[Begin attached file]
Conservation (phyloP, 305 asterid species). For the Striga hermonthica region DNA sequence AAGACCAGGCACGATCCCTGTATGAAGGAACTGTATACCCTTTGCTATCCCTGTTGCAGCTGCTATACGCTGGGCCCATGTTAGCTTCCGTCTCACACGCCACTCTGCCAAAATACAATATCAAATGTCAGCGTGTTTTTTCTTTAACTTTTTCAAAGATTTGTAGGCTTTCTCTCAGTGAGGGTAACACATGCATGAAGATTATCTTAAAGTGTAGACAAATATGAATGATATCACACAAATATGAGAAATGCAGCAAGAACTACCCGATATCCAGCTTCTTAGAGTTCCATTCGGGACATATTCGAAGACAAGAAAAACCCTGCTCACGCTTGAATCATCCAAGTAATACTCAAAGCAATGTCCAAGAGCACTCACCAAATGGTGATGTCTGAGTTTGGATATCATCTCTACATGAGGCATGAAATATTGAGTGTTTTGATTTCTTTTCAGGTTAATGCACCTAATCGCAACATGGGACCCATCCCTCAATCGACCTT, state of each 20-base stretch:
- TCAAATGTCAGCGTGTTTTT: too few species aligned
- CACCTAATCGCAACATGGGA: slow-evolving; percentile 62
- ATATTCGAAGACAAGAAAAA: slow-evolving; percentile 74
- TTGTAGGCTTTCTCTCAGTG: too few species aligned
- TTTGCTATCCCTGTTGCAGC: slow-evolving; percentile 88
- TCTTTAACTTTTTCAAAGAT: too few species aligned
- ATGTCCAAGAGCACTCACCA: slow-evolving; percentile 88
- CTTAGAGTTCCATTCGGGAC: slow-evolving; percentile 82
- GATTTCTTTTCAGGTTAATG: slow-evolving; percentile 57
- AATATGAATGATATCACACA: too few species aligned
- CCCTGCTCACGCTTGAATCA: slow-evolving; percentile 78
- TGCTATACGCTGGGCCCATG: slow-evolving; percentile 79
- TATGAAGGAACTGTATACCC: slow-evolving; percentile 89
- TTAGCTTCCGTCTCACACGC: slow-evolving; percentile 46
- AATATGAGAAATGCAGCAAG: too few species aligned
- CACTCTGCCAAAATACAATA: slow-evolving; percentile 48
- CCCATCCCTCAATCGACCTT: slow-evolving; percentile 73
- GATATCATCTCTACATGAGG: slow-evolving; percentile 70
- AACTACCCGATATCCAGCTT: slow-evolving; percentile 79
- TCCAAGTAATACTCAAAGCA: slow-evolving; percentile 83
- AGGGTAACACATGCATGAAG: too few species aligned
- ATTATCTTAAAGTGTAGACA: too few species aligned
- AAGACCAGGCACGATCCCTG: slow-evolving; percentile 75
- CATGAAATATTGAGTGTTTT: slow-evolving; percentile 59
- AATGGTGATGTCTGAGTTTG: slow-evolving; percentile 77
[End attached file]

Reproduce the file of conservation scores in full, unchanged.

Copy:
Conservation (phyloP, 305 asterid species). For the Striga hermonthica region DNA sequence AAGACCAGGCACGATCCCTGTATGAAGGAACTGTATACCCTTTGCTATCCCTGTTGCAGCTGCTATACGCTGGGCCCATGTTAGCTTCCGTCTCACACGCCACTCTGCCAAAATACAATATCAAATGTCAGCGTGTTTTTTCTTTAACTTTTTCAAAGATTTGTAGGCTTTCTCTCAGTGAGGGTAACACATGCATGAAGATTATCTTAAAGTGTAGACAAATATGAATGATATCACACAAATATGAGAAATGCAGCAAGAACTACCCGATATCCAGCTTCTTAGAGTTCCATTCGGGACATATTCGAAGACAAGAAAAACCCTGCTCACGCTTGAATCATCCAAGTAATACTCAAAGCAATGTCCAAGAGCACTCACCAAATGGTGATGTCTGAGTTTGGATATCATCTCTACATGAGGCATGAAATATTGAGTGTTTTGATTTCTTTTCAGGTTAATGCACCTAATCGCAACATGGGACCCATCCCTCAATCGACCTT, state of each 20-base stretch:
- TCAAATGTCAGCGTGTTTTT: too few species aligned
- CACCTAATCGCAACATGGGA: slow-evolving; percentile 62
- ATATTCGAAGACAAGAAAAA: slow-evolving; percentile 74
- TTGTAGGCTTTCTCTCAGTG: too few species aligned
- TTTGCTATCCCTGTTGCAGC: slow-evolving; percentile 88
- TCTTTAACTTTTTCAAAGAT: too few species aligned
- ATGTCCAAGAGCACTCACCA: slow-evolving; percentile 88
- CTTAGAGTTCCATTCGGGAC: slow-evolving; percentile 82
- GATTTCTTTTCAGGTTAATG: slow-evolving; percentile 57
- AATATGAATGATATCACACA: too few species aligned
- CCCTGCTCACGCTTGAATCA: slow-evolving; percentile 78
- TGCTATACGCTGGGCCCATG: slow-evolving; percentile 79
- TATGAAGGAACTGTATACCC: slow-evolving; percentile 89
- TTAGCTTCCGTCTCACACGC: slow-evolving; percentile 46
- AATATGAGAAATGCAGCAAG: too few species aligned
- CACTCTGCCAAAATACAATA: slow-evolving; percentile 48
- CCCATCCCTCAATCGACCTT: slow-evolving; percentile 73
- GATATCATCTCTACATGAGG: slow-evolving; percentile 70
- AACTACCCGATATCCAGCTT: slow-evolving; percentile 79
- TCCAAGTAATACTCAAAGCA: slow-evolving; percentile 83
- AGGGTAACACATGCATGAAG: too few species aligned
- ATTATCTTAAAGTGTAGACA: too few species aligned
- AAGACCAGGCACGATCCCTG: slow-evolving; percentile 75
- CATGAAATATTGAGTGTTTT: slow-evolving; percentile 59
- AATGGTGATGTCTGAGTTTG: slow-evolving; percentile 77